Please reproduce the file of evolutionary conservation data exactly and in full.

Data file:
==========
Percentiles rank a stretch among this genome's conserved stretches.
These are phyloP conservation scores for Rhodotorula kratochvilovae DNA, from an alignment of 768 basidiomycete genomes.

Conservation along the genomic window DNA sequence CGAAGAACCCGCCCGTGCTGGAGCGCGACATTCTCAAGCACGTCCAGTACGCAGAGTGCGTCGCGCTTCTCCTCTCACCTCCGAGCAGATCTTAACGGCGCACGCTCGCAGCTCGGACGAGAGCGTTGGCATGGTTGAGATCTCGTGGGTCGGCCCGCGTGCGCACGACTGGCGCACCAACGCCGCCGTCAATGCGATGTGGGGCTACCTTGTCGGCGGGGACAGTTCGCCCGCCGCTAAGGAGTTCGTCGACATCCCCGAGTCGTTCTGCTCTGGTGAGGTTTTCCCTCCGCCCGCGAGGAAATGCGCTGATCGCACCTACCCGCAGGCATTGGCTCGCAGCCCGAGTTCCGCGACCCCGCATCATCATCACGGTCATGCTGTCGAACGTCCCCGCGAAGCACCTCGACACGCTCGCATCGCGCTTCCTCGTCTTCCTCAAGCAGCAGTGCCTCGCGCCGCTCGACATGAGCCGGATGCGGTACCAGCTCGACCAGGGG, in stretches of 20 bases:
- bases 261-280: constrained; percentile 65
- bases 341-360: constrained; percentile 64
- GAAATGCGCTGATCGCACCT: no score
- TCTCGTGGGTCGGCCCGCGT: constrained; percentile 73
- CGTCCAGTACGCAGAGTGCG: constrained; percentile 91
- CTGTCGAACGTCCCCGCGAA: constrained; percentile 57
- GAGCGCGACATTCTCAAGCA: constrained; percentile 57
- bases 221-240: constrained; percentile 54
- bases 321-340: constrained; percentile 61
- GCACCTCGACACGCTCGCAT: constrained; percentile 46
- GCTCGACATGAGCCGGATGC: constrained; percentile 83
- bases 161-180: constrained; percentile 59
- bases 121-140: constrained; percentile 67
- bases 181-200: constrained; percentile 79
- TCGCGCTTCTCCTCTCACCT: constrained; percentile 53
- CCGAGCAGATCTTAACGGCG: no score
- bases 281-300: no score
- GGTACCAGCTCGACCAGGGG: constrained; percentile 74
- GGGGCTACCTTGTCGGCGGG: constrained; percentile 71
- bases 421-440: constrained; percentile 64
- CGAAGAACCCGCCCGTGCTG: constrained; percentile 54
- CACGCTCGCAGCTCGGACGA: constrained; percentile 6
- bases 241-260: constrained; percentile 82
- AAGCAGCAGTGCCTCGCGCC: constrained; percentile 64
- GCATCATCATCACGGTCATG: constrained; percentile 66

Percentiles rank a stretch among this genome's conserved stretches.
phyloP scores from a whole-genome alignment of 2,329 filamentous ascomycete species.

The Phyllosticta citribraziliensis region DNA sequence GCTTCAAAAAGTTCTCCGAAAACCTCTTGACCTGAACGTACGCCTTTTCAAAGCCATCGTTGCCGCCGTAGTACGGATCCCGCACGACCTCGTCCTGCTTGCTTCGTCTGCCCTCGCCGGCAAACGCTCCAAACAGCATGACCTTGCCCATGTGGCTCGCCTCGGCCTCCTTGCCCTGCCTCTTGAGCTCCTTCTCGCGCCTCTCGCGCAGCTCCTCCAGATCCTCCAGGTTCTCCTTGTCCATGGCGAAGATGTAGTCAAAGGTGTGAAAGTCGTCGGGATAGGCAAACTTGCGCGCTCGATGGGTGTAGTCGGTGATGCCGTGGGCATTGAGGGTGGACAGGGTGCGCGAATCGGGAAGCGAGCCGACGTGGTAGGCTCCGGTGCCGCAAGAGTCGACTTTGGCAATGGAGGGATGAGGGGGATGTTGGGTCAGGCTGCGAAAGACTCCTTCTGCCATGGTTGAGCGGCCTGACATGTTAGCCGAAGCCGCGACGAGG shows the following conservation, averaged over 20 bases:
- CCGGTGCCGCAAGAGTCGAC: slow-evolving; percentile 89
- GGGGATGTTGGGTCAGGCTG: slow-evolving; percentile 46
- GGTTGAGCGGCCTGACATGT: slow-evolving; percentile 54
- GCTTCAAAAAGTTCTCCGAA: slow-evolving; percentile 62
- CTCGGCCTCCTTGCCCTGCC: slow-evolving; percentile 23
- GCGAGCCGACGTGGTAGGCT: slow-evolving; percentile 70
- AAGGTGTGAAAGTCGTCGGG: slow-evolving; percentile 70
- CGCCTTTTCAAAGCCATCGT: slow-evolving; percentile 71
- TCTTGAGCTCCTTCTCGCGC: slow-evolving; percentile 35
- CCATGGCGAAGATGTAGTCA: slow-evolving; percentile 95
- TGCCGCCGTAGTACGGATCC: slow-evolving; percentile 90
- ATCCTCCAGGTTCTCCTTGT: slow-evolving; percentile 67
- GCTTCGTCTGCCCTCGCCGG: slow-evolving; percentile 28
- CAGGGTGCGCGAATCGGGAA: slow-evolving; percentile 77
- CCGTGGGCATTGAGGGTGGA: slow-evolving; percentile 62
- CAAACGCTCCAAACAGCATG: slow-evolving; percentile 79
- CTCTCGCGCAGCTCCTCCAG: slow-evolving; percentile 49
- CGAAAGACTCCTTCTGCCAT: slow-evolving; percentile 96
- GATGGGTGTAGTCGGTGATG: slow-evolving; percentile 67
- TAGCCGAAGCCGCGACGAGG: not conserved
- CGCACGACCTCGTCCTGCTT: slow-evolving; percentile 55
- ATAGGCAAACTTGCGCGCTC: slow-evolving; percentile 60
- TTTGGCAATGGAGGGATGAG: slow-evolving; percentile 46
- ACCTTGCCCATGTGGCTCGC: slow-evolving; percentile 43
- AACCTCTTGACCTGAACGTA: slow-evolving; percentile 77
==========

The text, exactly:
Percentiles rank a stretch among this genome's conserved stretches.
These are phyloP conservation scores for Rhodotorula kratochvilovae DNA, from an alignment of 768 basidiomycete genomes.

Conservation along the genomic window DNA sequence CGAAGAACCCGCCCGTGCTGGAGCGCGACATTCTCAAGCACGTCCAGTACGCAGAGTGCGTCGCGCTTCTCCTCTCACCTCCGAGCAGATCTTAACGGCGCACGCTCGCAGCTCGGACGAGAGCGTTGGCATGGTTGAGATCTCGTGGGTCGGCCCGCGTGCGCACGACTGGCGCACCAACGCCGCCGTCAATGCGATGTGGGGCTACCTTGTCGGCGGGGACAGTTCGCCCGCCGCTAAGGAGTTCGTCGACATCCCCGAGTCGTTCTGCTCTGGTGAGGTTTTCCCTCCGCCCGCGAGGAAATGCGCTGATCGCACCTACCCGCAGGCATTGGCTCGCAGCCCGAGTTCCGCGACCCCGCATCATCATCACGGTCATGCTGTCGAACGTCCCCGCGAAGCACCTCGACACGCTCGCATCGCGCTTCCTCGTCTTCCTCAAGCAGCAGTGCCTCGCGCCGCTCGACATGAGCCGGATGCGGTACCAGCTCGACCAGGGG, in stretches of 20 bases:
- bases 261-280: constrained; percentile 65
- bases 341-360: constrained; percentile 64
- GAAATGCGCTGATCGCACCT: no score
- TCTCGTGGGTCGGCCCGCGT: constrained; percentile 73
- CGTCCAGTACGCAGAGTGCG: constrained; percentile 91
- CTGTCGAACGTCCCCGCGAA: constrained; percentile 57
- GAGCGCGACATTCTCAAGCA: constrained; percentile 57
- bases 221-240: constrained; percentile 54
- bases 321-340: constrained; percentile 61
- GCACCTCGACACGCTCGCAT: constrained; percentile 46
- GCTCGACATGAGCCGGATGC: constrained; percentile 83
- bases 161-180: constrained; percentile 59
- bases 121-140: constrained; percentile 67
- bases 181-200: constrained; percentile 79
- TCGCGCTTCTCCTCTCACCT: constrained; percentile 53
- CCGAGCAGATCTTAACGGCG: no score
- bases 281-300: no score
- GGTACCAGCTCGACCAGGGG: constrained; percentile 74
- GGGGCTACCTTGTCGGCGGG: constrained; percentile 71
- bases 421-440: constrained; percentile 64
- CGAAGAACCCGCCCGTGCTG: constrained; percentile 54
- CACGCTCGCAGCTCGGACGA: constrained; percentile 6
- bases 241-260: constrained; percentile 82
- AAGCAGCAGTGCCTCGCGCC: constrained; percentile 64
- GCATCATCATCACGGTCATG: constrained; percentile 66

Percentiles rank a stretch among this genome's conserved stretches.
phyloP scores from a whole-genome alignment of 2,329 filamentous ascomycete species.

The Phyllosticta citribraziliensis region DNA sequence GCTTCAAAAAGTTCTCCGAAAACCTCTTGACCTGAACGTACGCCTTTTCAAAGCCATCGTTGCCGCCGTAGTACGGATCCCGCACGACCTCGTCCTGCTTGCTTCGTCTGCCCTCGCCGGCAAACGCTCCAAACAGCATGACCTTGCCCATGTGGCTCGCCTCGGCCTCCTTGCCCTGCCTCTTGAGCTCCTTCTCGCGCCTCTCGCGCAGCTCCTCCAGATCCTCCAGGTTCTCCTTGTCCATGGCGAAGATGTAGTCAAAGGTGTGAAAGTCGTCGGGATAGGCAAACTTGCGCGCTCGATGGGTGTAGTCGGTGATGCCGTGGGCATTGAGGGTGGACAGGGTGCGCGAATCGGGAAGCGAGCCGACGTGGTAGGCTCCGGTGCCGCAAGAGTCGACTTTGGCAATGGAGGGATGAGGGGGATGTTGGGTCAGGCTGCGAAAGACTCCTTCTGCCATGGTTGAGCGGCCTGACATGTTAGCCGAAGCCGCGACGAGG shows the following conservation, averaged over 20 bases:
- CCGGTGCCGCAAGAGTCGAC: slow-evolving; percentile 89
- GGGGATGTTGGGTCAGGCTG: slow-evolving; percentile 46
- GGTTGAGCGGCCTGACATGT: slow-evolving; percentile 54
- GCTTCAAAAAGTTCTCCGAA: slow-evolving; percentile 62
- CTCGGCCTCCTTGCCCTGCC: slow-evolving; percentile 23
- GCGAGCCGACGTGGTAGGCT: slow-evolving; percentile 70
- AAGGTGTGAAAGTCGTCGGG: slow-evolving; percentile 70
- CGCCTTTTCAAAGCCATCGT: slow-evolving; percentile 71
- TCTTGAGCTCCTTCTCGCGC: slow-evolving; percentile 35
- CCATGGCGAAGATGTAGTCA: slow-evolving; percentile 95
- TGCCGCCGTAGTACGGATCC: slow-evolving; percentile 90
- ATCCTCCAGGTTCTCCTTGT: slow-evolving; percentile 67
- GCTTCGTCTGCCCTCGCCGG: slow-evolving; percentile 28
- CAGGGTGCGCGAATCGGGAA: slow-evolving; percentile 77
- CCGTGGGCATTGAGGGTGGA: slow-evolving; percentile 62
- CAAACGCTCCAAACAGCATG: slow-evolving; percentile 79
- CTCTCGCGCAGCTCCTCCAG: slow-evolving; percentile 49
- CGAAAGACTCCTTCTGCCAT: slow-evolving; percentile 96
- GATGGGTGTAGTCGGTGATG: slow-evolving; percentile 67
- TAGCCGAAGCCGCGACGAGG: not conserved
- CGCACGACCTCGTCCTGCTT: slow-evolving; percentile 55
- ATAGGCAAACTTGCGCGCTC: slow-evolving; percentile 60
- TTTGGCAATGGAGGGATGAG: slow-evolving; percentile 46
- ACCTTGCCCATGTGGCTCGC: slow-evolving; percentile 43
- AACCTCTTGACCTGAACGTA: slow-evolving; percentile 77